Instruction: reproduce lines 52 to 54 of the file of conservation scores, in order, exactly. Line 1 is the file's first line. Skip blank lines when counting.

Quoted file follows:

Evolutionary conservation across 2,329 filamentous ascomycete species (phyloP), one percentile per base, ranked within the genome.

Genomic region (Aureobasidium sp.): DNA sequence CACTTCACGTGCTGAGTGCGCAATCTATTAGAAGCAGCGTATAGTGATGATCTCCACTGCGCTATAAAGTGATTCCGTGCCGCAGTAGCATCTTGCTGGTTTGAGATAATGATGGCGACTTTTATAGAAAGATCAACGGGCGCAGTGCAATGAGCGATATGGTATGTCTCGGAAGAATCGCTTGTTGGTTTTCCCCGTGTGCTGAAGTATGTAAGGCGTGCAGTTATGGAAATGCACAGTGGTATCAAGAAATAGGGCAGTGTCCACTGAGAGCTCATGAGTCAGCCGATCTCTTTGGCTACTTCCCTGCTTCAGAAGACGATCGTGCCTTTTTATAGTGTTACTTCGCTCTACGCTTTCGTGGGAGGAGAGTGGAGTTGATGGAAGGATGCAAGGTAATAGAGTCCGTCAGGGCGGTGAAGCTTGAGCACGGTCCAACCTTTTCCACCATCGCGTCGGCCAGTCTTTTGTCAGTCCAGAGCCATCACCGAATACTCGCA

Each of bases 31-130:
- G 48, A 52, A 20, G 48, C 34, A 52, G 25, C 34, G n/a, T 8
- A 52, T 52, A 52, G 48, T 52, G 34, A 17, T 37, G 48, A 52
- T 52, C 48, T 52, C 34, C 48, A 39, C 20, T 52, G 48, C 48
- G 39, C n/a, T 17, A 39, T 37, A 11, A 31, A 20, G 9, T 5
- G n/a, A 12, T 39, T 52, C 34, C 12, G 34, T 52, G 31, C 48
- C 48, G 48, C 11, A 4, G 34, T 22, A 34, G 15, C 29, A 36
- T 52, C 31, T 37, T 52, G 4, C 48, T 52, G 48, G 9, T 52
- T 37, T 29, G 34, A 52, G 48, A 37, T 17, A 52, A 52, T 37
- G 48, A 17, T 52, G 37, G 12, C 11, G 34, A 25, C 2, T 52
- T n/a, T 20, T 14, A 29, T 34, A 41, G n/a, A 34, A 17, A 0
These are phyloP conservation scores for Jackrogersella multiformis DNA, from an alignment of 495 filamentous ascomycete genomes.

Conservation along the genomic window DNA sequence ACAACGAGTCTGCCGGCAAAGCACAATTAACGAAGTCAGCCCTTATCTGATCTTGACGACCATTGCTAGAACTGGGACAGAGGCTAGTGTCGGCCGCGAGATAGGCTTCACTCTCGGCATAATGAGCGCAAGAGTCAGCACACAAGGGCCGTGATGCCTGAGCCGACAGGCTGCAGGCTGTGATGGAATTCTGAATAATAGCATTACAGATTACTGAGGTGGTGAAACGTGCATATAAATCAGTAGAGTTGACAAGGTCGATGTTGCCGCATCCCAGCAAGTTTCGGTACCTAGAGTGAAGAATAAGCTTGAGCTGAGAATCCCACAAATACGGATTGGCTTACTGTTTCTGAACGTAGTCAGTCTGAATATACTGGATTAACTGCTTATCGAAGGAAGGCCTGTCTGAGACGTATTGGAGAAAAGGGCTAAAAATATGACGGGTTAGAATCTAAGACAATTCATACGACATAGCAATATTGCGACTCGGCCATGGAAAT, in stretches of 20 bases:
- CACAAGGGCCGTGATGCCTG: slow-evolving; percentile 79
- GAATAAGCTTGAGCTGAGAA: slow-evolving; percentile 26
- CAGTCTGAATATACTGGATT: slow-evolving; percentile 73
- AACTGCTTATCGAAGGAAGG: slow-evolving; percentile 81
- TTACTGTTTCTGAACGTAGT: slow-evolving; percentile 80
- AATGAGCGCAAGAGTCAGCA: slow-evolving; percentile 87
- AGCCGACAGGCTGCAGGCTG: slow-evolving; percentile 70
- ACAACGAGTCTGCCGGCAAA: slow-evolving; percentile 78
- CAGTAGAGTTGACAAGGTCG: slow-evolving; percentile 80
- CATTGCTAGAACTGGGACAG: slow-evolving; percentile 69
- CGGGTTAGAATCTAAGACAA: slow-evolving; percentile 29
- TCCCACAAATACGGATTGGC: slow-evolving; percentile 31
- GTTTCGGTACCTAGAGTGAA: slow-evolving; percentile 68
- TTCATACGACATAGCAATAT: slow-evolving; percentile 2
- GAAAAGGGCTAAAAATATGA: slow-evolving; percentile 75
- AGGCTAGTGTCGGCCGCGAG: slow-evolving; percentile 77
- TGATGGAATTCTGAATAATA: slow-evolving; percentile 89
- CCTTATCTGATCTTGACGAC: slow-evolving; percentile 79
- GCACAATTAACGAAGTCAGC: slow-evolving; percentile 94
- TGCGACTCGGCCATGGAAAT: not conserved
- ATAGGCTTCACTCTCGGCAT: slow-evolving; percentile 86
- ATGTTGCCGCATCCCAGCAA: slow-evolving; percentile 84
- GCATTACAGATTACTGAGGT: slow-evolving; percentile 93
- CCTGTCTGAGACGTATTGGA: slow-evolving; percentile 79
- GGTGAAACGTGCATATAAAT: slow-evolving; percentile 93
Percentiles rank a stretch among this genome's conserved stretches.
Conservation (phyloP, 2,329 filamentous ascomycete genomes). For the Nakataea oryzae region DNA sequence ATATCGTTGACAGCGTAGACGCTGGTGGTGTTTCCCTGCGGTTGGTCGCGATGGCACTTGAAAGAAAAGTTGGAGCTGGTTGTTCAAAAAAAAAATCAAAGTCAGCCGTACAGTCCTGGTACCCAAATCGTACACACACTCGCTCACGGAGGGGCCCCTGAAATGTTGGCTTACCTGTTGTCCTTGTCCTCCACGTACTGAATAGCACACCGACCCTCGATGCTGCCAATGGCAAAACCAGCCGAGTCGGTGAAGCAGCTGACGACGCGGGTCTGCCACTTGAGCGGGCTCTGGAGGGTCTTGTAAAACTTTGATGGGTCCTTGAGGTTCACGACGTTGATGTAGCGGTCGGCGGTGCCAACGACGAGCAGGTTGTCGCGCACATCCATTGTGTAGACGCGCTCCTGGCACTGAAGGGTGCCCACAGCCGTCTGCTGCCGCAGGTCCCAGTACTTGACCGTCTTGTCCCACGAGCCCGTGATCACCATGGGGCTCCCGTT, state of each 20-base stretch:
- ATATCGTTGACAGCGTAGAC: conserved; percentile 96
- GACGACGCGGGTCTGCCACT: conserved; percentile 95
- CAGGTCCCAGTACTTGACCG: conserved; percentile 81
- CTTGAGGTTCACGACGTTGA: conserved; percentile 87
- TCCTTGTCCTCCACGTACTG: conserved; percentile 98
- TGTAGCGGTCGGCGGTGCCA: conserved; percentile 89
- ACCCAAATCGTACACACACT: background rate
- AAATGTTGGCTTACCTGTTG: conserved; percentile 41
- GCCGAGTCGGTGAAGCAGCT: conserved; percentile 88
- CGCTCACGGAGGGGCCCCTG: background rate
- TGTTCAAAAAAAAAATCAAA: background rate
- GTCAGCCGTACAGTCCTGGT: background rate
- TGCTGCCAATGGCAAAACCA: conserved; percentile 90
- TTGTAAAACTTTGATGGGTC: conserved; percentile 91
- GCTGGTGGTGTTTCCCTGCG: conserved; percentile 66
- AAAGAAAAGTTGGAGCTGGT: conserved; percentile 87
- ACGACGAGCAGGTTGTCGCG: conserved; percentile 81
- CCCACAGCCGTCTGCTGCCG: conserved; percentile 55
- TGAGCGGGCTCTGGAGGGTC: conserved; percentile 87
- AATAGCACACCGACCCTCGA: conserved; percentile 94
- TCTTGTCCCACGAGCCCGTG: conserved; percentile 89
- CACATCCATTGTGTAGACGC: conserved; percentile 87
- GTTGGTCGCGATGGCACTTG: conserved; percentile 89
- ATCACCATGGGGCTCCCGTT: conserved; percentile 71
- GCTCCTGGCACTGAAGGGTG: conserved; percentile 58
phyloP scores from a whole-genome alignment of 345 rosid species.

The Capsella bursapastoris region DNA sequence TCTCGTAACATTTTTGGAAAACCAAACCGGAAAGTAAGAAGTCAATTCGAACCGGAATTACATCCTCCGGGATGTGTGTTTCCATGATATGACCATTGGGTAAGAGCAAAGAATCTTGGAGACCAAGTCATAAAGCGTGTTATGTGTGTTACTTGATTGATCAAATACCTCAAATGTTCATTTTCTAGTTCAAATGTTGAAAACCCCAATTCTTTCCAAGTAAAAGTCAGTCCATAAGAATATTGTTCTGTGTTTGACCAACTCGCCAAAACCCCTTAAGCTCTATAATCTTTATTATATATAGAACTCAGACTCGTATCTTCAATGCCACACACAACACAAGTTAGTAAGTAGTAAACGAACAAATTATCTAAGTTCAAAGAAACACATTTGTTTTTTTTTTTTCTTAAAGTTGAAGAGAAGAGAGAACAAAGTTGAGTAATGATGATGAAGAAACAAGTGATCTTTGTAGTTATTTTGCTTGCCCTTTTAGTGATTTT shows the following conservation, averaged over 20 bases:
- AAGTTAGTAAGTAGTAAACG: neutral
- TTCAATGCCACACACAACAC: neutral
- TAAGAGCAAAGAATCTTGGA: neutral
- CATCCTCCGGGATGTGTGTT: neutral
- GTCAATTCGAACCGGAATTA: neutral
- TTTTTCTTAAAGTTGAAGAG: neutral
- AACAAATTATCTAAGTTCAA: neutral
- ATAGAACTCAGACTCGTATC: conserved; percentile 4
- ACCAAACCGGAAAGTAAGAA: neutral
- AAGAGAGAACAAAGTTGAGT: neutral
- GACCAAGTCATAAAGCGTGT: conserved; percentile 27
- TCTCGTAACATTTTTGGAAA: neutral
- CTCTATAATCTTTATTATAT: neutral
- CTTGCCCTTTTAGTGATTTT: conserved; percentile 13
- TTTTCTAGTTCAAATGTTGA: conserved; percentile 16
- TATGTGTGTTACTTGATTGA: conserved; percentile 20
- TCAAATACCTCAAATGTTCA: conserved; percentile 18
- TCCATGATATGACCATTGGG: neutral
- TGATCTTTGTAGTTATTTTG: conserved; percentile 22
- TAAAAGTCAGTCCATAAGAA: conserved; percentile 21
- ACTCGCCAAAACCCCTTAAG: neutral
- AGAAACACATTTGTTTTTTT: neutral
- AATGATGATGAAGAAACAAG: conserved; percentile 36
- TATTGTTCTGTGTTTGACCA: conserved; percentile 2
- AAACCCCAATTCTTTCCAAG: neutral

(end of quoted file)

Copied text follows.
- CGCTCACGGAGGGGCCCCTG: background rate
- TGTTCAAAAAAAAAATCAAA: background rate
- GTCAGCCGTACAGTCCTGGT: background rate